Author: Daniel A. Lublin
Succeeding with your termination case takes more than an excellent set of facts, a great lawyer and a little bit of luck on your side. Many good cases go awry because a dismissed employee does not look for another job. The law refers to this principle as mitigation and it requires a dismissed employee to make a diligent search for another similar job. If you do not, the damages you can claim may be substantially reduced. Therefore, I offer the following recommendations for employees to help build their case:
- Keep a documentary file — You must be able to prove that you have sought out alternative work. As soon as you’ve been terminated, you should begin by keeping a well documented file of all the job applications you send out. The more relevant documentary evidence you can gather, the stronger your case becomes.
- Track your expenses — In a lawsuit, you are allowed to claim reasonable expenses you incur in looking for another job. It is, therefore, important to document and preserve all your receipts for expenses such as office supplies, photocopies, transportation, and other relevant expenses.
- Search frequently — I recommend you prepare to prove you’ve been regularly attempting to look for another job. If no comparable job to the one you’ve lost is available, you must find a way to show you’ve been diligently looking for work on a regular basis.
- Build a professional resumé — Your resumé and cover letters will become evidence that is used in your case. A clearly deficient resumé goes a long way in showing why you’ve been unsuccessful in looking for a job.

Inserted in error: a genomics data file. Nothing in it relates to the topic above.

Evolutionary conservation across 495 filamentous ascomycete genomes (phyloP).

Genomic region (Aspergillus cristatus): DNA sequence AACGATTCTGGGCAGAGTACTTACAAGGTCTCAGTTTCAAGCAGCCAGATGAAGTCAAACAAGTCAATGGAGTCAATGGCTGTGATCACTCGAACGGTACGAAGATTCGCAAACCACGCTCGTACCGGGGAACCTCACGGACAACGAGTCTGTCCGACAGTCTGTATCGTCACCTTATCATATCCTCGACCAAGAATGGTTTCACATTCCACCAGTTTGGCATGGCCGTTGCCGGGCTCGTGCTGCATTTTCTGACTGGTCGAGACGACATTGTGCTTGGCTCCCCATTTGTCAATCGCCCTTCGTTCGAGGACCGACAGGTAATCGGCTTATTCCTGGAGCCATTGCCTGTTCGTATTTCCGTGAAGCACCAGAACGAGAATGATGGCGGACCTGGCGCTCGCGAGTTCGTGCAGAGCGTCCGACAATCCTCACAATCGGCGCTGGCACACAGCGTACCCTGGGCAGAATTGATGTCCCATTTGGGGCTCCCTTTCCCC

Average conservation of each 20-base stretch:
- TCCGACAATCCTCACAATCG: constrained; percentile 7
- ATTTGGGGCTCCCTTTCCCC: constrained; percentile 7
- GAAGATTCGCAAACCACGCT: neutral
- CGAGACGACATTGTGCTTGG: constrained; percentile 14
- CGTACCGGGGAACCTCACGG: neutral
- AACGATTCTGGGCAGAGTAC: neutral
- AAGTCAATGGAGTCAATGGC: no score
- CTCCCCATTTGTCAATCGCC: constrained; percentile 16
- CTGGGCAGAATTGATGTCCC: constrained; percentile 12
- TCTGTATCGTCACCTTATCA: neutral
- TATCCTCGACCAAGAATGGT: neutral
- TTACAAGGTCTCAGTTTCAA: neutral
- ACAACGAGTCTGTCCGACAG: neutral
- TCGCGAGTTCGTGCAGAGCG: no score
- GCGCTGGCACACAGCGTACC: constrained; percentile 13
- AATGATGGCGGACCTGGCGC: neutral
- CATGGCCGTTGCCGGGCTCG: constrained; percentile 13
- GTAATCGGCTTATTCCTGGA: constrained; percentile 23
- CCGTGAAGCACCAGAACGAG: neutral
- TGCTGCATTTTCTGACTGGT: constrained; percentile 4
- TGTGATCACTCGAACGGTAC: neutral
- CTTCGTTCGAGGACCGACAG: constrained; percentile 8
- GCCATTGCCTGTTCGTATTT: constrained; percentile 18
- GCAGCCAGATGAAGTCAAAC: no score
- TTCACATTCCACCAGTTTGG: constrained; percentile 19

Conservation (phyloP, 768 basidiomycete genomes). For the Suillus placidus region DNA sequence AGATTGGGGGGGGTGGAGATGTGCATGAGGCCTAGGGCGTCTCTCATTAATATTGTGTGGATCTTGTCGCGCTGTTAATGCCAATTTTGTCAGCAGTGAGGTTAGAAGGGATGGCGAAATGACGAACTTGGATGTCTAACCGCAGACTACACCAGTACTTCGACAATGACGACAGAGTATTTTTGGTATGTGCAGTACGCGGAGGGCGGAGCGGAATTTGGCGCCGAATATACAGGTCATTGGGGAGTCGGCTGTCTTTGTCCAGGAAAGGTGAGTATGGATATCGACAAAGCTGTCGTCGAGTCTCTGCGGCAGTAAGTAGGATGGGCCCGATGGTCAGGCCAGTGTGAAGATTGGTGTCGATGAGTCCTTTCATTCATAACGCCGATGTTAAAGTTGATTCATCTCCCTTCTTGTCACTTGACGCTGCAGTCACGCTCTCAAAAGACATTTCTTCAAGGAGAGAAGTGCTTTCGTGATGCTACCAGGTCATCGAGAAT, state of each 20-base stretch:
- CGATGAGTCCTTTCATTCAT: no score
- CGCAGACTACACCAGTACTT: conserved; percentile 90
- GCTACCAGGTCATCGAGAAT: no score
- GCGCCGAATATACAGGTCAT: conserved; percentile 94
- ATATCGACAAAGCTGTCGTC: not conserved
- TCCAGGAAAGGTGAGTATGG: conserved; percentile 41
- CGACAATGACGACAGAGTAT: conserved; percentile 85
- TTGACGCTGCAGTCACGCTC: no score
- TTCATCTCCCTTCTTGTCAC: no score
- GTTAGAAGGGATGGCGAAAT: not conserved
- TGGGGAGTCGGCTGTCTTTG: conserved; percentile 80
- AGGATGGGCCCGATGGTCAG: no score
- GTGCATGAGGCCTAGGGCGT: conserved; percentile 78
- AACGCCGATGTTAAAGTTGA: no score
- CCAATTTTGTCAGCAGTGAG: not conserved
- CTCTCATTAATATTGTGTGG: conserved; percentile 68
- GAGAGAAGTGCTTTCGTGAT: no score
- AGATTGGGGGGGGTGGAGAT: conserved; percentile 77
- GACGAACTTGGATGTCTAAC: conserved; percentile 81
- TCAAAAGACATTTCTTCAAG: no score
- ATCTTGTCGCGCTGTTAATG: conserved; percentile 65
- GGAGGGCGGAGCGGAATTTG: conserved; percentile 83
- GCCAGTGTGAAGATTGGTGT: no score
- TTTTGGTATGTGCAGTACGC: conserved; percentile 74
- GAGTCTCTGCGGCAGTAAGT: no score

- Apply for a number of positions — If you are finding positions within your area of expertise are hard to come by, you can’t give up your job search efforts. Your case is bolstered by broadening your search to include jobs that may be outside of your specialty but might otherwise be acceptable.
- Use private employment agencies — Many agencies are paid a fee for finding candidates for a position. These agencies also offer temporary work if permanent positions are not immediately available. By registering with an agency you show you’ve made real efforts to find employment, which can assist your case.
- Don’t confine your search — Many dismissed employees only look for work in a narrow geographic area. In my opinion, this is a mistake. You do not necessarily have to accept any given job you are offered, but you do have to show you have been looking. If you are finding a lack of jobs in a particular area, you can help build your case by applying elsewhere.
- Follow up — A proper job search requires you to follow up with the positions you’ve applied for and with companies where you’ve had an interview. Being unrelenting helps support your job search efforts.
- Outplacement counselling — An outplacement counsellor can assist you in focusing your attention on transitioning into new employment. You should make use of this service, primarily for developing your resumé, polishing your interview skills, and helping you to find opportunities.